Decision-Making: Major Groups Involvement  

No information is available

Programmes and Projects   

A programme aimed at developing and commercializing environmentally sound construction products has been implemented by the Technology Development Center (TEKES) since 1994. Experimentation of double water supply systems and separation of "grey waters" in double sewerage networks has been initiated with the support of the MOE. The Ministry of Trade and Industries has continued the implementation of several programmes aimed at developing innovative energy supply solutions and promoting energy conservation.

Status

Since 1992, great efforts have been made in Finland to operationalize the notion of sustainable human settlements development and to develop tools for attaining this goal. The concept has been a topic of a number of research activities. Both "basic" research and practice-oriented applied research have been carried out, such as studies on the environmental and economic implications of various land use patterns conducted by the Technical Research Center of Finland (VTT). Thanks to these studies, the priority issues have been clarified.

Specific actions have been taken, including:

* Studies on the impact of the location of commercial services (large shopping centers, hypermarkets, etc.) and a proposal on instruments to guide their location are under preparation;

* Financial and other support to renovation and improvement of housing;

* A special Renovation Programme aimed at lengthening the life span of the existing housing stock and improving its energy efficiency and waste disposal systems;

* Projects aimed at integrated improvement of neighborhood units;

* Projects aimed at promoting development of urban centers implemented by MOE, local authorities and the private sector;

* A number of pilot projects and architectural competitions on ecologically sound planning and construction; and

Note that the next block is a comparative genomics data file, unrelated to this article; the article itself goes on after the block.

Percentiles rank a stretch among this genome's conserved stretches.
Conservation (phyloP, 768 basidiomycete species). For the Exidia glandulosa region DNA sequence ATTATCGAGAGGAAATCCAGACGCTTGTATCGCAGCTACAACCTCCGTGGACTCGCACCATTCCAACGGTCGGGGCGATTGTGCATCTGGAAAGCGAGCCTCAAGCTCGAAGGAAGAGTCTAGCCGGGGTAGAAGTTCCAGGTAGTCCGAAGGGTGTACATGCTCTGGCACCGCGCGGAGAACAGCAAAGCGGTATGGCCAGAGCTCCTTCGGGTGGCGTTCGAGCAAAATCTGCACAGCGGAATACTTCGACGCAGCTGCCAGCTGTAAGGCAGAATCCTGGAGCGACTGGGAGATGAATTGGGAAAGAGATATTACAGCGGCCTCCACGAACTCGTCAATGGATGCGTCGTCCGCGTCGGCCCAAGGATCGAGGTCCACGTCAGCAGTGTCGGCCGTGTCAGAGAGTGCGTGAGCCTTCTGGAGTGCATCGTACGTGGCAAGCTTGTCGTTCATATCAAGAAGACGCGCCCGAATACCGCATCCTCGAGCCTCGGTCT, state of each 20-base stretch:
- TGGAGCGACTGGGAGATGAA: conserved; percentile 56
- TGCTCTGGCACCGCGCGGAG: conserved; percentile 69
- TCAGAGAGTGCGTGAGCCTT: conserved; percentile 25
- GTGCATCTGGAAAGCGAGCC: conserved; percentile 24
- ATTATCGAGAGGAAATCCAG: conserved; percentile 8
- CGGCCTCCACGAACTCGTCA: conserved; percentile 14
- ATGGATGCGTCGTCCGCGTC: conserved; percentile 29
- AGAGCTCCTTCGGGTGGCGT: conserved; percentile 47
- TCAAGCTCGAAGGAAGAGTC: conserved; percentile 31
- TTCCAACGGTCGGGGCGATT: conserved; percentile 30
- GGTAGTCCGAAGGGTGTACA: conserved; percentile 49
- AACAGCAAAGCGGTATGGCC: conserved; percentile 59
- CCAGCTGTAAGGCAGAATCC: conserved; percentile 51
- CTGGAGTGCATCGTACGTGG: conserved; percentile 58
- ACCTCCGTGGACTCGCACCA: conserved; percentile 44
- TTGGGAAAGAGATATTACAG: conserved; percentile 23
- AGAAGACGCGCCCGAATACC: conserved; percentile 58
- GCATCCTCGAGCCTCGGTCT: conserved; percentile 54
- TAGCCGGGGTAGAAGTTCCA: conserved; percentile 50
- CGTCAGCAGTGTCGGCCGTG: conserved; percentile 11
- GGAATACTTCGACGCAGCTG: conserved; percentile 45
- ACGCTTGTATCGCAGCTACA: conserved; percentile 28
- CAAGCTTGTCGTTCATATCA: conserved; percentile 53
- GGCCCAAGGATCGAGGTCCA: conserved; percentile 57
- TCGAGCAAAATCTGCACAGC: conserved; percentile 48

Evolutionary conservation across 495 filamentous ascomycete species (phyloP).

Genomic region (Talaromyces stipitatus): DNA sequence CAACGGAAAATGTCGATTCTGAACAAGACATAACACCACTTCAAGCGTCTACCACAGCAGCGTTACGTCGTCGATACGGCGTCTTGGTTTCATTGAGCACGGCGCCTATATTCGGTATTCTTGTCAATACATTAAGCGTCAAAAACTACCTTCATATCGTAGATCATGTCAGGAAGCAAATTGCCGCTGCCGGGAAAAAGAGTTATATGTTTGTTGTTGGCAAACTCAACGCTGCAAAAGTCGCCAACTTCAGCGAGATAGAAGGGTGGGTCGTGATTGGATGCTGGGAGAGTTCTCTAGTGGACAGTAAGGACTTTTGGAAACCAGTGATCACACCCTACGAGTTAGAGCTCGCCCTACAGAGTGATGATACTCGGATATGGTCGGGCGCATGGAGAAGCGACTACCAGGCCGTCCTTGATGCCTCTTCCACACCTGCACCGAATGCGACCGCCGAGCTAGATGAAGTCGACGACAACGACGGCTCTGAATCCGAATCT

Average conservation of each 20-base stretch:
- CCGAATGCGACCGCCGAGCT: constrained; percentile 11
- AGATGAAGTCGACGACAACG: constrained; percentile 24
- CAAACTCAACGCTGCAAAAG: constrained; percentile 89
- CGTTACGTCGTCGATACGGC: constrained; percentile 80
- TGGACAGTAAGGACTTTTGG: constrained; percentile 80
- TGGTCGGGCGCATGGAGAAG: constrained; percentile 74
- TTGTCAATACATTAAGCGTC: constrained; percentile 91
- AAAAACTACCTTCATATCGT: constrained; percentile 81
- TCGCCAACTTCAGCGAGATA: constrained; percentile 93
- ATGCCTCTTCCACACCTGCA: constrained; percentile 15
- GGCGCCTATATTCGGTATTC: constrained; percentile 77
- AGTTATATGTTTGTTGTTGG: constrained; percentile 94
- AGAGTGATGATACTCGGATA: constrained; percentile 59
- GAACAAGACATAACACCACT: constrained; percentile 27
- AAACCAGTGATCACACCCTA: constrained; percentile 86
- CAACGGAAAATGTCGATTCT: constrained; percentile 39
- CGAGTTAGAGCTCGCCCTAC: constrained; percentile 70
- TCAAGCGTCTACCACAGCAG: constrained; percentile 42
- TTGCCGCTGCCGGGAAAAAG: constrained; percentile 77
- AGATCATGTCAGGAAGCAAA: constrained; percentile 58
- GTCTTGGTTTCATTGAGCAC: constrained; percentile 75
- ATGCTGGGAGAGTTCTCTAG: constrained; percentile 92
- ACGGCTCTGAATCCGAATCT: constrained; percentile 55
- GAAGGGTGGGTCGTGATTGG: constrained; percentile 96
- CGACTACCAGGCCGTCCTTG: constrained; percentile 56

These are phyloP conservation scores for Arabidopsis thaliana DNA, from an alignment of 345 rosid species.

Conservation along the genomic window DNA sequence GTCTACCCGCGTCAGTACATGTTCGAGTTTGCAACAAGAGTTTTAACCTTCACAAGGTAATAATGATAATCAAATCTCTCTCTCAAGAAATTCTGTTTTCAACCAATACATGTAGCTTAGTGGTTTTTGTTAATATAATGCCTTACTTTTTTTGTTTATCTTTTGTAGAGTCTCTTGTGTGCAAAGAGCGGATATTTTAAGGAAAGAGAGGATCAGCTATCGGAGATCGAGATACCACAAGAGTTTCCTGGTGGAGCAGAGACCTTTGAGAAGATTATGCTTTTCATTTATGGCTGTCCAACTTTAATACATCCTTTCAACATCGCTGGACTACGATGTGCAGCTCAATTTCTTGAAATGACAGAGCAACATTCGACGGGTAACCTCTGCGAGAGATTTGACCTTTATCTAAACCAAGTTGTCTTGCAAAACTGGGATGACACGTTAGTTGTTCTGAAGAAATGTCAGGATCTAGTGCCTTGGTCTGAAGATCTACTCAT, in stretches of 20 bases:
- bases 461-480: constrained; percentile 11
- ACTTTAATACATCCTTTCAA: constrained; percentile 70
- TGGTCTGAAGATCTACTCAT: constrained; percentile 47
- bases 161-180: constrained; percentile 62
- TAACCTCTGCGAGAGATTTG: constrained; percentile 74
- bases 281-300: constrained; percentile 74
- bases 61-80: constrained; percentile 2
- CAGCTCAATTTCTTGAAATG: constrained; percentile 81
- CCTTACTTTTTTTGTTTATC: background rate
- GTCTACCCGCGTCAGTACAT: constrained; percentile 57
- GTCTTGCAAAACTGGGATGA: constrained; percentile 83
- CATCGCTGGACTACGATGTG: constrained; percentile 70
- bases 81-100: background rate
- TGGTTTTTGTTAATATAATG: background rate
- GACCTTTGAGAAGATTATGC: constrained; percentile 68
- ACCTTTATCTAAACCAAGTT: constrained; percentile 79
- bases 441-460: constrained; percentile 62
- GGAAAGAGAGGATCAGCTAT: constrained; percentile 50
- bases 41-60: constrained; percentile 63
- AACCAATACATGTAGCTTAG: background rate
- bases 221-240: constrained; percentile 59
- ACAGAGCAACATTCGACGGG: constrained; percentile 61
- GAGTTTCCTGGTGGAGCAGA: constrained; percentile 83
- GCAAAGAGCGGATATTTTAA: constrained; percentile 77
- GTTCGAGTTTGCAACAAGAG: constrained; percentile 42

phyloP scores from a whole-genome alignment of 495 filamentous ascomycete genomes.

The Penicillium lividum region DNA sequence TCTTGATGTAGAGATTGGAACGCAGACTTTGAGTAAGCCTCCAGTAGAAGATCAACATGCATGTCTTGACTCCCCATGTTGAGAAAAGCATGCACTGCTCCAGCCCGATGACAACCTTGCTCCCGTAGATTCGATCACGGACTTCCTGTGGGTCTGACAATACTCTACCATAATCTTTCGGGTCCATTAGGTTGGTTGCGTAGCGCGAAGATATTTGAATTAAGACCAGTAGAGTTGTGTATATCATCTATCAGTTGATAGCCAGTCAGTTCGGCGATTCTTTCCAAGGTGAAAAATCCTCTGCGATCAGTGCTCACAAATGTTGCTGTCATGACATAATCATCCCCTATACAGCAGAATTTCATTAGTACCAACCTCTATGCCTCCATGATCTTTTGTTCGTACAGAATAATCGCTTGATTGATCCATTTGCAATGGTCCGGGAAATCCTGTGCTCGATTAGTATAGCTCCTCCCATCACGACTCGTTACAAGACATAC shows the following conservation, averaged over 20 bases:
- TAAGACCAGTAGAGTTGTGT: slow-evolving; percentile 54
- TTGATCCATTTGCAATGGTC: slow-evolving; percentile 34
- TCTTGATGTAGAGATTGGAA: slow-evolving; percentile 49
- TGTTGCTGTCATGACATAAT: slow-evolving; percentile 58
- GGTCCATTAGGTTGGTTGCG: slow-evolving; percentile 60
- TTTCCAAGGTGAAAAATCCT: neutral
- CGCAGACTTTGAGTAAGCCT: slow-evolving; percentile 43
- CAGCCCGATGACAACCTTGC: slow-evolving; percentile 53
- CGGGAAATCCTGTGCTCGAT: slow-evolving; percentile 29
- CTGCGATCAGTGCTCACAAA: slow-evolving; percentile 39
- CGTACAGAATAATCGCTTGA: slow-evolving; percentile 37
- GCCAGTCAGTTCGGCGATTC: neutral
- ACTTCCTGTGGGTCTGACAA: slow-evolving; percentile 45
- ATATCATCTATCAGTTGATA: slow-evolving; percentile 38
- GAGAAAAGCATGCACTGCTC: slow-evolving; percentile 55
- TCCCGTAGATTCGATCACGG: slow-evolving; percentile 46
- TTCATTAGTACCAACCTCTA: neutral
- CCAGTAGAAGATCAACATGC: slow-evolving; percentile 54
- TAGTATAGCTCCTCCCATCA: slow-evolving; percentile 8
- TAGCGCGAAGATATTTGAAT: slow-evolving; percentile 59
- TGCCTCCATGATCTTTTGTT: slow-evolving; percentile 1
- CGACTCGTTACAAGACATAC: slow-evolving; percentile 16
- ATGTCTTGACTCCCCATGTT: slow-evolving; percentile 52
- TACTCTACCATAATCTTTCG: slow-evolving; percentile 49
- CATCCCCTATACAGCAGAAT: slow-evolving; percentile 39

* Local actions aimed at reducing the amounts of solid wastes and improving the disposal systems, involving awareness-raising and education campaigns, recovery and recycling, separation and/or composting of household wastes at source, even in multi-storey buildings.

Challenges

No information is available

Capacity-building, Education, Training and Awareness-raising

Awareness-raising campaigns, education and training are carried out by many institutes, such as technical universities. The amount of relevant literature available in Finnish is increasing.

Information 

No information is available

Research and Technologies   

No information is available

Financing

Housing finance systems and other instruments have been developed with a view to creating an enabling policy environment for systematic maintenance and renovation of the housing stock. Financing instruments are also being developed as incentives to preventing further urban sprawl and to creating a barrier-free living environment for an ageing population.

Cooperation

Finland paid great attention to the preparations of the Habitat II Conference. Most of these efforts were made through EU, but Finland was able to make an impact beyond that: Finland's representative acted as Chair of the Preparatory Committee and Committee II at the Conference, and Finland represented the Western European and Others Group (WEOG) countries in the core group responsible for drafting the final document, Habitat Agenda. Throughout the process, Finland emphasized the environmental aspects of human settlements development.

Finland also participates actively in human settlements-related cooperation in the Baltic Sea region, which takes place at all levels of the Government and involves all sectors of the society. Municipalities support, e.g. through twinning or other arrangements, their counterparts in Russia and Baltic countries in municipal management and improvement of environmental infrastructure. MOE, together with other agencies, provides funding for similar activities which usually include capacity-building measures.

Finland has contributed to various international R&D projects on sustainable human settlements development executed by organizations, such as EU and OECD or by networks of municipalities. A number of relevant activities are also implemented through Finnish aid in developing countries. Examples of such programmes and projects are an extensive water supply programme in Hanoi and Haiphong, Viet Nam; a water supply and sanitation programme in Western Kenya; a comprehensive urban development programme in Nacala, Mozambique; and a comprehensive social development programme in Region V, Nicaragua. In all these actions environmental, social and economic problems are addressed in an integrated way.

* * *

This information was provided by the Government of Finland to the 5th Session of the United Nations Commission on Sustainable Development. Last update: 1 April 1997.

Click here for national information on human settlements.
Click here for Finland's National Report to Habitat II.
Click here to access "BEST PRACTICES FOR HUMAN SETTLEMENTS"
For information related to human settlements and refugees, you may access the UNHCR Country Index by clicking here: